After the Emergency
By Matt Perkins
I was working in the philosophy library, pretending to be a student again, though I was actually working on a presentation for a client about their corporate social responsibility policy, when the alarm sounded. I thought it was a fire alarm, or, because it was coming from both my smartphone and my laptop, some kind of virus.
The mature student on my desk had got the same alert. He said to a younger student across from him, whose hair was braided like a mediaeval princess, “have you got this too?”
It said something like: “Emergency Nationwide Test”.
It said below – hardly reassuring as alarms were also going off in the street outside: “This is not an emergency”.
The sirens all stopped at more or less the same time.
I texted my partner. It was only when I saw the three little dots to show she was typing that I felt anything like okay again, although my heart was still pounding so hard that, to still or settle it, I felt like I had to hold it.
“Once or twice they have gone off and killed people, or at least blown their arms off.”
Patti, our friend in Leipzig, was telling me about the unexploded ordinance they sometimes found in peoples’ cellars, lodged there like compacted food in a cavity.
“Well, more often than not, they don’t go off,” she said.
She had just received a text forwarded to her by her daughter to say that there had been a bomb discovered on the street where she was staying with a friend.
“I just don’t like the idea of her having to leave the exclusion zone by herself,” Patti told me while she typed a reply to her daughter.
By the time we finished our tea, it looked like they weren’t going to implement an exclusion zone after all.
Patti apologised for checking her phone so often. I told her she could text her daughter all she wanted.
“She’s fine,” said Patti, and turned her phone over.
On the walk I took around the block to calm myself down after the alarm went off, I listened to the end of a podcast about eco-activists in the 1990s.
Then I listened to a podcast about the group of radicals who had tried to overthrow the German government, which included soundbites from a demonstration in Thuringia.
The person speaking sounded like someone only pretending to be right-wing, like the host of a decadent cabaret in the roaring twenties:
The rainbow imperium want nothing to be sacred any longer. Rainbow flags are hoisted outside shops and kindergartens. Nothing is sacred, meine Damen und Herren, not even the souls of your children.
I was concentrating on the podcast, trying to follow the German, and I nearly ran into a gardener carrying an armful of foliage cut away from a huge topiary pyramid in the front-garden of a new-build house.
On his jumper were the words: Paris. Give a FU$#
I googled the attacks in Paris that had happened in 2015. 137 people had died in the attacks. At least 416 people had been injured. I wondered if the gardener, or someone he loved, had been caught up in what had happened?
Then I googled the t-shirt. The product description on amazon simply read: “The trendy design is a great alternative to the everyday norm”.
It also said:
“You will not only receive your unique piece on time, but because we use only sustainable materials in the manufacture of this item, you will also be safe in the knowledge that you will also be protecting the environment”.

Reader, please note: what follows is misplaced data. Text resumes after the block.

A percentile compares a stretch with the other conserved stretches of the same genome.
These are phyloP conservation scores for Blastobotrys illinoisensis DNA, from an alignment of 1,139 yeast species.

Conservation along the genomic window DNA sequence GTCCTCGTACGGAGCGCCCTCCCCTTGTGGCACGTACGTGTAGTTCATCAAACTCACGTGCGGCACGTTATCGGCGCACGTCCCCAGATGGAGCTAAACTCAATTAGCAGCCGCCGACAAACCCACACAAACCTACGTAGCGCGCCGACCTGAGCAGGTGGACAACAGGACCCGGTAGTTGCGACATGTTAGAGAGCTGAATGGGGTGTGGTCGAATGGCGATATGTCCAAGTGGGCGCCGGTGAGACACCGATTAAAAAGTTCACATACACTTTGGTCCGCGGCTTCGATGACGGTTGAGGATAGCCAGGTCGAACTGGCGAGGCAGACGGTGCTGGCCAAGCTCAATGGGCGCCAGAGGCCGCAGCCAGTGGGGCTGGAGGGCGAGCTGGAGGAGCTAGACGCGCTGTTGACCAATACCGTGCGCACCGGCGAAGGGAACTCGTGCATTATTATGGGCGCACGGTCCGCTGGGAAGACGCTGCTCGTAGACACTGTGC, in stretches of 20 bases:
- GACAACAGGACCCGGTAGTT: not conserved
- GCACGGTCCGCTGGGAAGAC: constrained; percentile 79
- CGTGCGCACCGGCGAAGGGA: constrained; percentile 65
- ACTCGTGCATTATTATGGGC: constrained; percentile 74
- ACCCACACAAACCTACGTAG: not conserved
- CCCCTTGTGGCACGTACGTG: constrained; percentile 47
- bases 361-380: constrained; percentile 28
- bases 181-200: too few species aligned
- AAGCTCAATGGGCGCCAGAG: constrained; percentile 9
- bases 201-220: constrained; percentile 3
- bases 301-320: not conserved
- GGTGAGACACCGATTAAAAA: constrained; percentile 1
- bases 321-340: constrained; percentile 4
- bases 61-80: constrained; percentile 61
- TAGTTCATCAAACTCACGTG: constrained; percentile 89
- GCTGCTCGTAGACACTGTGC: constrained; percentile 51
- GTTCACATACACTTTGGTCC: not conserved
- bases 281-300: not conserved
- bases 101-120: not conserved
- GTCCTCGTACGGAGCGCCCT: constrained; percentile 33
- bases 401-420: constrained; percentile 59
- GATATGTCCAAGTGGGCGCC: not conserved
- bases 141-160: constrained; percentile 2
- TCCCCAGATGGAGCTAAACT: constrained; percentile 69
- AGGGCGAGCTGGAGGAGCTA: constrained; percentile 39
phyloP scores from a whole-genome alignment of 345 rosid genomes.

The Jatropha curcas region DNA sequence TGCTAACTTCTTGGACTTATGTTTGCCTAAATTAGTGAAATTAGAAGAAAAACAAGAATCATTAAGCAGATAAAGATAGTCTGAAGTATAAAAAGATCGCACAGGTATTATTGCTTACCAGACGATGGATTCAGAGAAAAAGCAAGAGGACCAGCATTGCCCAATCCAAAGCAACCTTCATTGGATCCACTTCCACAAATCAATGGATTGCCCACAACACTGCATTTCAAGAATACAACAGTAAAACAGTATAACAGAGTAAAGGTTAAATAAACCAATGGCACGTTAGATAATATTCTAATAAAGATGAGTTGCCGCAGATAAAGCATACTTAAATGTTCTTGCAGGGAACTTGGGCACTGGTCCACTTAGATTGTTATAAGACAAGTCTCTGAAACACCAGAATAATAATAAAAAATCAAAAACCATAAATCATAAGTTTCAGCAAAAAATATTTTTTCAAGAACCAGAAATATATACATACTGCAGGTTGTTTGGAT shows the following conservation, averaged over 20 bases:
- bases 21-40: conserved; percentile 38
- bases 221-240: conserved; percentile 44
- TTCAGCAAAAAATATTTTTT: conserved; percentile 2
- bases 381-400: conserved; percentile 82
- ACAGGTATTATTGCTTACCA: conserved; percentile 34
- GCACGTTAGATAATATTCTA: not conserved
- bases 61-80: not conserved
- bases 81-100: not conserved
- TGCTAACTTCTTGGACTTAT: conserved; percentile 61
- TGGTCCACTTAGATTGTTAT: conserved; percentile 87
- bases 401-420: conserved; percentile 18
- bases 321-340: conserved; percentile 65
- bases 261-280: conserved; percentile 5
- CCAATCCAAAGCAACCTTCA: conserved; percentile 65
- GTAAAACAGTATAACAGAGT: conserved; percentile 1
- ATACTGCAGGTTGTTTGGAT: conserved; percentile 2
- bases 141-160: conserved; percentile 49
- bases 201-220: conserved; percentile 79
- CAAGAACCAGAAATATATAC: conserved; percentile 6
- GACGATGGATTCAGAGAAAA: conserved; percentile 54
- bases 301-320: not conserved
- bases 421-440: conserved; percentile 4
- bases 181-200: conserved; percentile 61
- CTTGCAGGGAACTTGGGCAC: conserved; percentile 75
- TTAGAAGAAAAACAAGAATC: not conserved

When my partner and I first arrived in Germany, I got a bad stomach bug.
We had been renting a studio apartment in Leipzig and I felt sorry that she was having to share the room, and the bathroom, with such a disgusting mess.
We had been watching a British baking contest on our shared VPN, and I remember getting up thinking that I needed to vomit, nearly falling, and staggering to the bathroom.
I sat down on the toilet, head between my knees. I stared at the little wooden stool by the bathtub.
I can’t remember toppling forward. But I do remember being on the floor and feeling the sting of my cheeks where, while I’d been unconscious, my partner had slapped me several times in the face.
There was one moment, she said later, where my eyes had rolled up and she could see the whites of my eyes.
My head was sore from where it had caught the side of the wooden stool.
She asked me some questions including what year and month it was.
I got the year right, but I got the month wrong.
In the taxi and in the waiting room, my partner made me play all sorts of games, like I-spy, because she thought you shouldn't go to sleep if you had a concussion (although this isn't actually the case).
“I-spy with my little eye, something beginning with F.”
She also made me tell her the story of what had happened on the baking show.
I hadn’t really been aware of it having a story at the time, but there was a kind of arc, I supposed, in the fact that one of them had burnt their cake on the first challenge and, for the finale, pulled off an incredible set of mini pecan-tarts.
We joked about what would happen if I had woken up and could only narrate episodes from our favourite cooking shows.
I teared up because I thought maybe this would really be how it ended for one of us. Trying to get the other one to stay awake, before their eyes rolled-up and went white and they left the other one for good.
When I got back to the library, I went to pee and above the urinal was written:
“Don’t search for jokes on the wall. You’re holding one in your hand.”
The quote was ascribed to Plato.
I took a picture of the quote and sent it to my partner.
The three dots appeared and disappeared followed by a big thumb emoji.
It was only then I felt I could get back to work. Matt Perkins is a freelance writer and editor based in Munich. He is originally from the UK and speaks English and German. (matthewjperkins.com, Twitter: MattJohnPerkins)